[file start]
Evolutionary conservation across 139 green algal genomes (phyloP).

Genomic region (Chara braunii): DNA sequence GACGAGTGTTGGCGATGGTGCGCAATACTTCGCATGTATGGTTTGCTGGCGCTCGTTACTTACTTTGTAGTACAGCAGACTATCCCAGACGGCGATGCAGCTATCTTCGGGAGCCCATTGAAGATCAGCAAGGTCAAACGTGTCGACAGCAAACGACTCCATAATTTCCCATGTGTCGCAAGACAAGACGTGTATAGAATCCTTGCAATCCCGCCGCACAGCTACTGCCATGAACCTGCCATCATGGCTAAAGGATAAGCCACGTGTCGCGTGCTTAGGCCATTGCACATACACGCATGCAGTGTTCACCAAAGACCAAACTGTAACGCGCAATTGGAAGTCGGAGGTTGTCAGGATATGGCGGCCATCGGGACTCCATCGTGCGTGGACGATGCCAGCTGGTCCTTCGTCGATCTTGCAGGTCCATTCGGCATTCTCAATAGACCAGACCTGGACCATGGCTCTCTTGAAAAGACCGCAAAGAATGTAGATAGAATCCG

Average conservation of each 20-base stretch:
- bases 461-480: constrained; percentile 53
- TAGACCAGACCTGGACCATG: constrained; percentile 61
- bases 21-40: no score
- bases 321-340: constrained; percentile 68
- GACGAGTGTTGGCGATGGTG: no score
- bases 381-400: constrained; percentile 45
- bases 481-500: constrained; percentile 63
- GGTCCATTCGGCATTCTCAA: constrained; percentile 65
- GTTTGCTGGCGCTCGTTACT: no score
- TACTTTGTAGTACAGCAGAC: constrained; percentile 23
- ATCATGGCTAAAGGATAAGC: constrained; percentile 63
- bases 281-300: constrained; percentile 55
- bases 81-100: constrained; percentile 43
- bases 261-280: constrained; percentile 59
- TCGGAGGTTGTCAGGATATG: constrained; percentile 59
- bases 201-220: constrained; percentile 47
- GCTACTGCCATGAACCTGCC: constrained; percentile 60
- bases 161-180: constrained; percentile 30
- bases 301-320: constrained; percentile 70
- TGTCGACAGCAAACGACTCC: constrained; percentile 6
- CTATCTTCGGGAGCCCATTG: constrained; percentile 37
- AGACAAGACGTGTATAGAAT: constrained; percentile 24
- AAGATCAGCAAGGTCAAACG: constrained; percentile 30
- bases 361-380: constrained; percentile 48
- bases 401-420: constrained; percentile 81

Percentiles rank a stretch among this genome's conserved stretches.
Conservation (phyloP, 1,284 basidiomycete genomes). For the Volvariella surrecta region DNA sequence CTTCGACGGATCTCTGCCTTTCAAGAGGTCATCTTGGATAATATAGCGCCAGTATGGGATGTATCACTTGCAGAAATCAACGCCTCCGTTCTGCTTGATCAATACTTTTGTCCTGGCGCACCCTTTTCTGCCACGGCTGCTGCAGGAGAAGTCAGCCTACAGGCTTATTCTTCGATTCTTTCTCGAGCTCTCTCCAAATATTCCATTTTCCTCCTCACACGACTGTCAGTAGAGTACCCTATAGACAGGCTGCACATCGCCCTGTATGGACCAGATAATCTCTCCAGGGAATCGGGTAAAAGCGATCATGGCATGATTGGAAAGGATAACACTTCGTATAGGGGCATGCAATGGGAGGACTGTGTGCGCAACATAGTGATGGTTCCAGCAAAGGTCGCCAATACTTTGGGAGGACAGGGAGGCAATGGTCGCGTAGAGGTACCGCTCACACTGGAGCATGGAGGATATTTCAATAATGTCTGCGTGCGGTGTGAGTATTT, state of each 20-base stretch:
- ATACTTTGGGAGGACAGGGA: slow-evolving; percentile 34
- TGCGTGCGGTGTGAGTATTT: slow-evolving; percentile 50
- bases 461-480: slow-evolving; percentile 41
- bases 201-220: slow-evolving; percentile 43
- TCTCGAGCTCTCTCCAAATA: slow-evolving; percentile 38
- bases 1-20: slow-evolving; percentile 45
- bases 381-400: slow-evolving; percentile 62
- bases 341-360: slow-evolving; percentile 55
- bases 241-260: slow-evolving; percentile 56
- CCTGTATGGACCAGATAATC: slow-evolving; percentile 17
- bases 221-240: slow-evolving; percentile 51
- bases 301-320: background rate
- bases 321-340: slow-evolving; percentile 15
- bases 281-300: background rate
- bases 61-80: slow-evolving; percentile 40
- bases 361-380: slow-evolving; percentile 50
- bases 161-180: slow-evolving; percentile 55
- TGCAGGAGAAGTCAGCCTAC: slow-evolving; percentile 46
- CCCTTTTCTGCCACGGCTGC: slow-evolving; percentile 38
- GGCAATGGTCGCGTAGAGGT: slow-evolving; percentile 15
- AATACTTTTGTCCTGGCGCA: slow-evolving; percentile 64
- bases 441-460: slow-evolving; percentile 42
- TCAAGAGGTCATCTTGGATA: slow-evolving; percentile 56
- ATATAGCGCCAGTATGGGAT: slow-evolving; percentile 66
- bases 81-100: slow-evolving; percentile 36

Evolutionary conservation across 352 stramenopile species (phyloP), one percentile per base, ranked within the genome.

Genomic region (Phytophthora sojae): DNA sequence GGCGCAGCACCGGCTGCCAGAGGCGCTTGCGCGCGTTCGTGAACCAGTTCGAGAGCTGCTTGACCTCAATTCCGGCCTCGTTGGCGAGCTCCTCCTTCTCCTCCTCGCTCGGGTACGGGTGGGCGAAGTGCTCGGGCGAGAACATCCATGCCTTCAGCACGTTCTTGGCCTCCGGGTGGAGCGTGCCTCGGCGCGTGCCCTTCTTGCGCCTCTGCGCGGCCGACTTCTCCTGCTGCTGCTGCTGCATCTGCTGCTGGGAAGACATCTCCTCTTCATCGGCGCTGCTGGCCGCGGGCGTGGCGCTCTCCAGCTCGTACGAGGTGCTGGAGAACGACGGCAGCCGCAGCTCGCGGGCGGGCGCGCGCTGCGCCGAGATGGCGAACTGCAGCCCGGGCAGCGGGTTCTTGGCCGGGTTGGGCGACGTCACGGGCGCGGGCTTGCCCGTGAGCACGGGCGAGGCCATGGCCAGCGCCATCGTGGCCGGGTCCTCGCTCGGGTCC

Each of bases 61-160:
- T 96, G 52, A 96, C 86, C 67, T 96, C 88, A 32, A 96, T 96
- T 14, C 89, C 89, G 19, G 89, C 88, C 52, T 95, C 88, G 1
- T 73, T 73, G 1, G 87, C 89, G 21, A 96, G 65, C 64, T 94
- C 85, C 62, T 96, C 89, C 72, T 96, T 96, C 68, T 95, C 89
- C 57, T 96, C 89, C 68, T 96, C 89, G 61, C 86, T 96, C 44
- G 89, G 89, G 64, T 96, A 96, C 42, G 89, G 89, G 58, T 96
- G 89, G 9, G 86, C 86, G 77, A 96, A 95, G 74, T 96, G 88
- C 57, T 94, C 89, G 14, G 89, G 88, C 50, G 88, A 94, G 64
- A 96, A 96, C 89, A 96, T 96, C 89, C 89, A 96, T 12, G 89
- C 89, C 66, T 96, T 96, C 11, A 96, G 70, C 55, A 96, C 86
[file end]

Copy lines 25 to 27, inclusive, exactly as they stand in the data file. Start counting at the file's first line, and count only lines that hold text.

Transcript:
- AGACAAGACGTGTATAGAAT: constrained; percentile 24
- AAGATCAGCAAGGTCAAACG: constrained; percentile 30
- bases 361-380: constrained; percentile 48